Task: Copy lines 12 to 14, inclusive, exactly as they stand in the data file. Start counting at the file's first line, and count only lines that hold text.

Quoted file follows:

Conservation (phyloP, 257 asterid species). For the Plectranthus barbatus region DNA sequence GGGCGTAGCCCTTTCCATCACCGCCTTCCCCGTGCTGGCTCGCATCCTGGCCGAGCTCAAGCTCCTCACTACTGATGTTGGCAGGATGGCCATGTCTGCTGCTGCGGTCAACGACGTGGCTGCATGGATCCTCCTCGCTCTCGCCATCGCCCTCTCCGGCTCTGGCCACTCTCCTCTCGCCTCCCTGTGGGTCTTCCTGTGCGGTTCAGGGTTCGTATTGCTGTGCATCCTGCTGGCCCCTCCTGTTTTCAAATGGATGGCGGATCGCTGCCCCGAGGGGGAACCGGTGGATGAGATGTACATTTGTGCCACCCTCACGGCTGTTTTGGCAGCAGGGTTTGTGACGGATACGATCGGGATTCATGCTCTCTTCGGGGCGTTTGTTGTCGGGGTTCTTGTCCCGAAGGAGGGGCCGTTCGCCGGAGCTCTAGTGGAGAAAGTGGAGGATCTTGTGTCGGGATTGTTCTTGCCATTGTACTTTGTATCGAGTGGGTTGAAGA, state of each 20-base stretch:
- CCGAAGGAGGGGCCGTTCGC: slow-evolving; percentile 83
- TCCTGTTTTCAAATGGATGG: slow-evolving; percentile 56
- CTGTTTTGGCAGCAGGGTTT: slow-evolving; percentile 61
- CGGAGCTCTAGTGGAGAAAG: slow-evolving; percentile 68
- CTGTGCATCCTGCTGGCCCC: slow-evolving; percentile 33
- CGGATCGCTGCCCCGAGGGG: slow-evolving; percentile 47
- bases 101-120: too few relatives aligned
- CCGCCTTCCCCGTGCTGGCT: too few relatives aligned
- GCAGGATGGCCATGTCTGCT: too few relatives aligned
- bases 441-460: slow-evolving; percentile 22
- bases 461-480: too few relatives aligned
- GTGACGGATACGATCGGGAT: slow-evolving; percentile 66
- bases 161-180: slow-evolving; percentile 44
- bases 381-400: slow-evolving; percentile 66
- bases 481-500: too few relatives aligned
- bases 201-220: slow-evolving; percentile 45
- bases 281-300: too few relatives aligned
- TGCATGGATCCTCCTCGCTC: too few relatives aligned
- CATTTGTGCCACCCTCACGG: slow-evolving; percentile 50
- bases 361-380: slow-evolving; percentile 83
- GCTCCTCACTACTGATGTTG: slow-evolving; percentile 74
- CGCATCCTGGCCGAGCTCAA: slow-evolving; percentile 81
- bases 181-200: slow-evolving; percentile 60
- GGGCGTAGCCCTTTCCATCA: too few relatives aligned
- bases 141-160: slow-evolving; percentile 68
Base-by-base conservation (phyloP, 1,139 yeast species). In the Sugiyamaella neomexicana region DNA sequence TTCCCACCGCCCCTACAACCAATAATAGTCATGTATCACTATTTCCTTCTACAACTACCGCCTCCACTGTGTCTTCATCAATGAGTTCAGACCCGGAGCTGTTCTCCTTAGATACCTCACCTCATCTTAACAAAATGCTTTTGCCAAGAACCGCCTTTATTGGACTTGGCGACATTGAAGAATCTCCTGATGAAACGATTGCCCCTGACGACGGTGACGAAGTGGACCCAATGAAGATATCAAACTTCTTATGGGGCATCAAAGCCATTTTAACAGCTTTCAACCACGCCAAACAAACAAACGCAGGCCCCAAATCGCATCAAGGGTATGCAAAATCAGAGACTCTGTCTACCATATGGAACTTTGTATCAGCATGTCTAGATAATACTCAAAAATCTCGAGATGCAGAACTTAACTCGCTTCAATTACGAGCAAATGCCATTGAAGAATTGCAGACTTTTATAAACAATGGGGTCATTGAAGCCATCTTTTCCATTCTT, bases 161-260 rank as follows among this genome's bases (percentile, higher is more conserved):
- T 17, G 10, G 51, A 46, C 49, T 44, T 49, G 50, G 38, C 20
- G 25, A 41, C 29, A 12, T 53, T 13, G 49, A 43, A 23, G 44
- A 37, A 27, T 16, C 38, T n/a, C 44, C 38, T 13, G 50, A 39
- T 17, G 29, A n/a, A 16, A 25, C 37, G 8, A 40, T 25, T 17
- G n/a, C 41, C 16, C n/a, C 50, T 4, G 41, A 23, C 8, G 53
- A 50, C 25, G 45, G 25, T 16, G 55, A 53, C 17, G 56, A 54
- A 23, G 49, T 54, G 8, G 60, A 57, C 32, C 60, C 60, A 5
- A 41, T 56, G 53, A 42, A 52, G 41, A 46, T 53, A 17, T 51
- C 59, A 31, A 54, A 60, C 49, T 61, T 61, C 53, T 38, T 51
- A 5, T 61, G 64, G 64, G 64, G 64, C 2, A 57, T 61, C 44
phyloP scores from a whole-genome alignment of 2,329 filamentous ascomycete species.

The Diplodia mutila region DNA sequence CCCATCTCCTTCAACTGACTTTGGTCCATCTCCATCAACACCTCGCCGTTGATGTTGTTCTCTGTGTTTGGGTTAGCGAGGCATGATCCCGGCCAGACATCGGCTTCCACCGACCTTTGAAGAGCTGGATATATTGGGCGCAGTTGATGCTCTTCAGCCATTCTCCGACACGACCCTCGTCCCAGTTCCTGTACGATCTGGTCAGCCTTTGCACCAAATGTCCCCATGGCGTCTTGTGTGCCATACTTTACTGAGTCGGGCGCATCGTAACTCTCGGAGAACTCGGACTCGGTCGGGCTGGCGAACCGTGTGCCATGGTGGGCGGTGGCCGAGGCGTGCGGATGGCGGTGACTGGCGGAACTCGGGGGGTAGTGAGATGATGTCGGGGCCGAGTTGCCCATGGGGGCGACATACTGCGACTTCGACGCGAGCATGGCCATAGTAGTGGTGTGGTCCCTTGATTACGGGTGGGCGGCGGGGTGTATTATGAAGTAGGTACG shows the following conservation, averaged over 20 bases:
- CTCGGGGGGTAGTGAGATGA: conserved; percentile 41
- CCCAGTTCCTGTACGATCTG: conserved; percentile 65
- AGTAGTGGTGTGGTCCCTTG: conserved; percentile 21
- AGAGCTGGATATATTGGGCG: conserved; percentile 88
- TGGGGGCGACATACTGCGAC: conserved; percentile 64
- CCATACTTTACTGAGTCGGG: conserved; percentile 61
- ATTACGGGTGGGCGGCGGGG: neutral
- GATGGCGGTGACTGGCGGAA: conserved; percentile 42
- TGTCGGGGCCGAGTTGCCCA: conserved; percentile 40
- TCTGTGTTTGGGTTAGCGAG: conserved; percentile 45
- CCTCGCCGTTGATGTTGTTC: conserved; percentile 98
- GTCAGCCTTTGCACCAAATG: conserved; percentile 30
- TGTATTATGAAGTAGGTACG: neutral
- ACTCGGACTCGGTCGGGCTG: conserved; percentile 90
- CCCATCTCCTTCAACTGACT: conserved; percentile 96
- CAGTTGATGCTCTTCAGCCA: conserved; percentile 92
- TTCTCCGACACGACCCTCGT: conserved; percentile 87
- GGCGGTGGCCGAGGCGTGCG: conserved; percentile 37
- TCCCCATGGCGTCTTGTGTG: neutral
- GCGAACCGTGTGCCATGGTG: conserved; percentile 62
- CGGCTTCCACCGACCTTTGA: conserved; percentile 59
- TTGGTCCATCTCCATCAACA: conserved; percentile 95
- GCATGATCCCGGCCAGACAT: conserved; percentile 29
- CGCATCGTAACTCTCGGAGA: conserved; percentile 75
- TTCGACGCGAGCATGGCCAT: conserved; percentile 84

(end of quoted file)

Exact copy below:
- bases 461-480: too few relatives aligned
- GTGACGGATACGATCGGGAT: slow-evolving; percentile 66
- bases 161-180: slow-evolving; percentile 44